Hoosiers call it the Pocket or perhaps the Boot (although in that case it should be the Toe), the farthest southwestern corner of the state. The first time I went there, I was amazed by the fact that it was actually 20 minutes past Evansville, which scarcely seemed credible.
But New Harmony in Posey County is very popular with the history crowd, due to both its background and its facilities. The town had two lives in the nineteenth century. First, it was founded as a utopian religious community. At that time it was on the state’s main drag (the Wabash River), just a stone’s throw from the nation’s superhighway to the West (the Ohio River).
New Harmony originated as a German religious community, founded in 1814 and led by George Rapp. When the Harmonists decided to relocate to Pennsylvania, the settlement was bought by Robert Owen and William Maclure who brought in a “boatload of knowledge” (scientists and educators) and established a community of learning. In a sense that legacy remains today. With its nineteenth-century buildings and its conference center, Historic New Harmony (a program of the University of Southern Indiana and the Indiana State Museum and Historic Sites) is a prime destination for gatherings and for tourism.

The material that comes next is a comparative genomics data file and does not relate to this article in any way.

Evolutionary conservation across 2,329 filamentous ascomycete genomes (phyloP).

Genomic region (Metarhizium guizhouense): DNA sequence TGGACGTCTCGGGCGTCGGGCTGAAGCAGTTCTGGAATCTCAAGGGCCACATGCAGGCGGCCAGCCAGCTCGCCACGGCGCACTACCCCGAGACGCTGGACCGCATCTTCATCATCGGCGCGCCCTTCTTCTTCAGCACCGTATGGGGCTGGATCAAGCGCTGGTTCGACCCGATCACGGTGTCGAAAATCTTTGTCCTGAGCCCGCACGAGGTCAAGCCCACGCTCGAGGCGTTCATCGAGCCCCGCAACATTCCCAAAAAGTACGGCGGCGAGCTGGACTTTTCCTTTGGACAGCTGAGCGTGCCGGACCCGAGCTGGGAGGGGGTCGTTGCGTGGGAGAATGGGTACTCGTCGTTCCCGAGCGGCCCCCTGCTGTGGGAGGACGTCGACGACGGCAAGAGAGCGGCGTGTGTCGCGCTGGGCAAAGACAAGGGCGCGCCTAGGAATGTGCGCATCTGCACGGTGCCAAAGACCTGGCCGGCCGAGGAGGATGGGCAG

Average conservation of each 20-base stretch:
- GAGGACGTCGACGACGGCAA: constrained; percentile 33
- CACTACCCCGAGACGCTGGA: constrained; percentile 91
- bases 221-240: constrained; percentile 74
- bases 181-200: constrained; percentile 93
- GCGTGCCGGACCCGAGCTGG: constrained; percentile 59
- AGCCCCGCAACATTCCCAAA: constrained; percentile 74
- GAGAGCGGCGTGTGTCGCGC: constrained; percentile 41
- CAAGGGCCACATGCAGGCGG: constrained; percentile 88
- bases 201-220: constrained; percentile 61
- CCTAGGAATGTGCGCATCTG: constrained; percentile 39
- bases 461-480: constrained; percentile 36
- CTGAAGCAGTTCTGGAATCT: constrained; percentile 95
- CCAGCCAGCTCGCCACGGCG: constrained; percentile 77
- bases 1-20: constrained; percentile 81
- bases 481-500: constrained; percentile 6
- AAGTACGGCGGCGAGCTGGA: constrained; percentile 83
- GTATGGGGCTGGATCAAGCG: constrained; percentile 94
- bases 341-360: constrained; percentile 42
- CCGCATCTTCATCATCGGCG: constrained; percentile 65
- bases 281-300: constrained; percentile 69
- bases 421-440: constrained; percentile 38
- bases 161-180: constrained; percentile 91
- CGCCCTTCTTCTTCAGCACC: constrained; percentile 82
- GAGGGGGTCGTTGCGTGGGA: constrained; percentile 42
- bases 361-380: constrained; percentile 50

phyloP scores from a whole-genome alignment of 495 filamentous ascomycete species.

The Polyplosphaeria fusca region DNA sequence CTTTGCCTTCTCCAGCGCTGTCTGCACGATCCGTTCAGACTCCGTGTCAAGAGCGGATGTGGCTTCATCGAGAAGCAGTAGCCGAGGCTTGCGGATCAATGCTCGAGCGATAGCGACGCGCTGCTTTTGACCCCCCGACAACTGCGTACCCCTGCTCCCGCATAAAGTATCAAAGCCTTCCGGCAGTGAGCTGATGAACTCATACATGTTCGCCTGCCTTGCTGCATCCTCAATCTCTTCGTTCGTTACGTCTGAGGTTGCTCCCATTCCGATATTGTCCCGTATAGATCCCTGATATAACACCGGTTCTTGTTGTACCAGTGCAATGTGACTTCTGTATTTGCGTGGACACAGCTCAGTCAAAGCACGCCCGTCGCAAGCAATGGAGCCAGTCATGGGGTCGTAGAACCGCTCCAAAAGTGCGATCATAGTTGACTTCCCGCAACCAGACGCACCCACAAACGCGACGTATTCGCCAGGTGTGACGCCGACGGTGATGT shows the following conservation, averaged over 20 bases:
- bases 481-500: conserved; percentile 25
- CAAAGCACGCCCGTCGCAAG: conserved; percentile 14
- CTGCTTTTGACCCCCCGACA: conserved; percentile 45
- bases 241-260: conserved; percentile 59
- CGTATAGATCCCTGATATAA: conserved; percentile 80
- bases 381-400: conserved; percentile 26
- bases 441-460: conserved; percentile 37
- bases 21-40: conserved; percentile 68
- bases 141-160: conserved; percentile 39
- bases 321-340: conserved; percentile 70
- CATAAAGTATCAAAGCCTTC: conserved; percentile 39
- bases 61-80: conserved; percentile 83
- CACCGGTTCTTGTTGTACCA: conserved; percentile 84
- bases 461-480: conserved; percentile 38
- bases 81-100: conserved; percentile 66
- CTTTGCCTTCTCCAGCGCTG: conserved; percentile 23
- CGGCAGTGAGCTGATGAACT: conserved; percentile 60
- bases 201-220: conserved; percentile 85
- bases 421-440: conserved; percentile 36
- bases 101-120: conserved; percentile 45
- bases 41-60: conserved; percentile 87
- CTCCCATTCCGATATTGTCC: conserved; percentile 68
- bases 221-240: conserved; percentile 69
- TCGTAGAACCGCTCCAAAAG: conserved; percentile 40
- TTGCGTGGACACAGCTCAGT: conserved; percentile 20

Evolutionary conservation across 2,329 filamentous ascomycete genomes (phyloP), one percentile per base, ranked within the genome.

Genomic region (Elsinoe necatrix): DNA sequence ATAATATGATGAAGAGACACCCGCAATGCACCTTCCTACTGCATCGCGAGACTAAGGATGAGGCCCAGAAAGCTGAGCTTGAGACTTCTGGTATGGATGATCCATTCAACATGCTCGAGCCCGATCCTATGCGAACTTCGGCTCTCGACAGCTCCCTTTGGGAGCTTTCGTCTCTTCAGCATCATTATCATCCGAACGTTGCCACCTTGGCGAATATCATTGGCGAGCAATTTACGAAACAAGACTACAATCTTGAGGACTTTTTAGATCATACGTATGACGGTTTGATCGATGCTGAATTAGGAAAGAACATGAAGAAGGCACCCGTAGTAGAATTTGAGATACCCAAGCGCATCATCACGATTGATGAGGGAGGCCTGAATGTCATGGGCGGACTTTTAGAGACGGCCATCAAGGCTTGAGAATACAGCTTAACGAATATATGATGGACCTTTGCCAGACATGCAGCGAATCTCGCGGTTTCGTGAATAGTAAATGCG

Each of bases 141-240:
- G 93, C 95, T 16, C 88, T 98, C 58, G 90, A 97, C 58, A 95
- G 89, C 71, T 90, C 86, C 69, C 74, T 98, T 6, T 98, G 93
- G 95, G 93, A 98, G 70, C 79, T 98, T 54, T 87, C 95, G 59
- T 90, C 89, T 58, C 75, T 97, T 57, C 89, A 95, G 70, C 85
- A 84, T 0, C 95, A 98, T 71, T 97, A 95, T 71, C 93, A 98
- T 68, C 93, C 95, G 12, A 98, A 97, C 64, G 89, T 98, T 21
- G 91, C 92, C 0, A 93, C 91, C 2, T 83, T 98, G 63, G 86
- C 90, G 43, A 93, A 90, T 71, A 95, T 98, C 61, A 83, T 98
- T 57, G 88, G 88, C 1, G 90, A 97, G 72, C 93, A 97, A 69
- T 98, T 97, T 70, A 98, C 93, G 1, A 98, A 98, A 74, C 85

Staying in the New Harmony Inn, I’ve enjoyed the period furniture and the peaceful retreat setting. Perhaps my favorite building, though, is the Working Men’s Institute, the oldest continuously operating library in Indiana (established 1838), which also has an archive, museum, and art gallery.
New Harmony, however, is not the county seat of Posey County. That distinction goes to Mount Vernon, one of Indiana’s three official ports. (The other two are Burns Harbor on Lake Michigan, and Jeffersonville, upstream on the Ohio River.) As a port, Mount Vernon is protected by the U.S. Coast Guard 8th District, headquartered in New Orleans, and it was one of 19 stops for the Indiana Humanities Council’s Always a River floating museum.
So while Posey County may seem to be tucked away in a remote corner of Indiana, from a maritime point of view it’s on the (water)way to everywhere.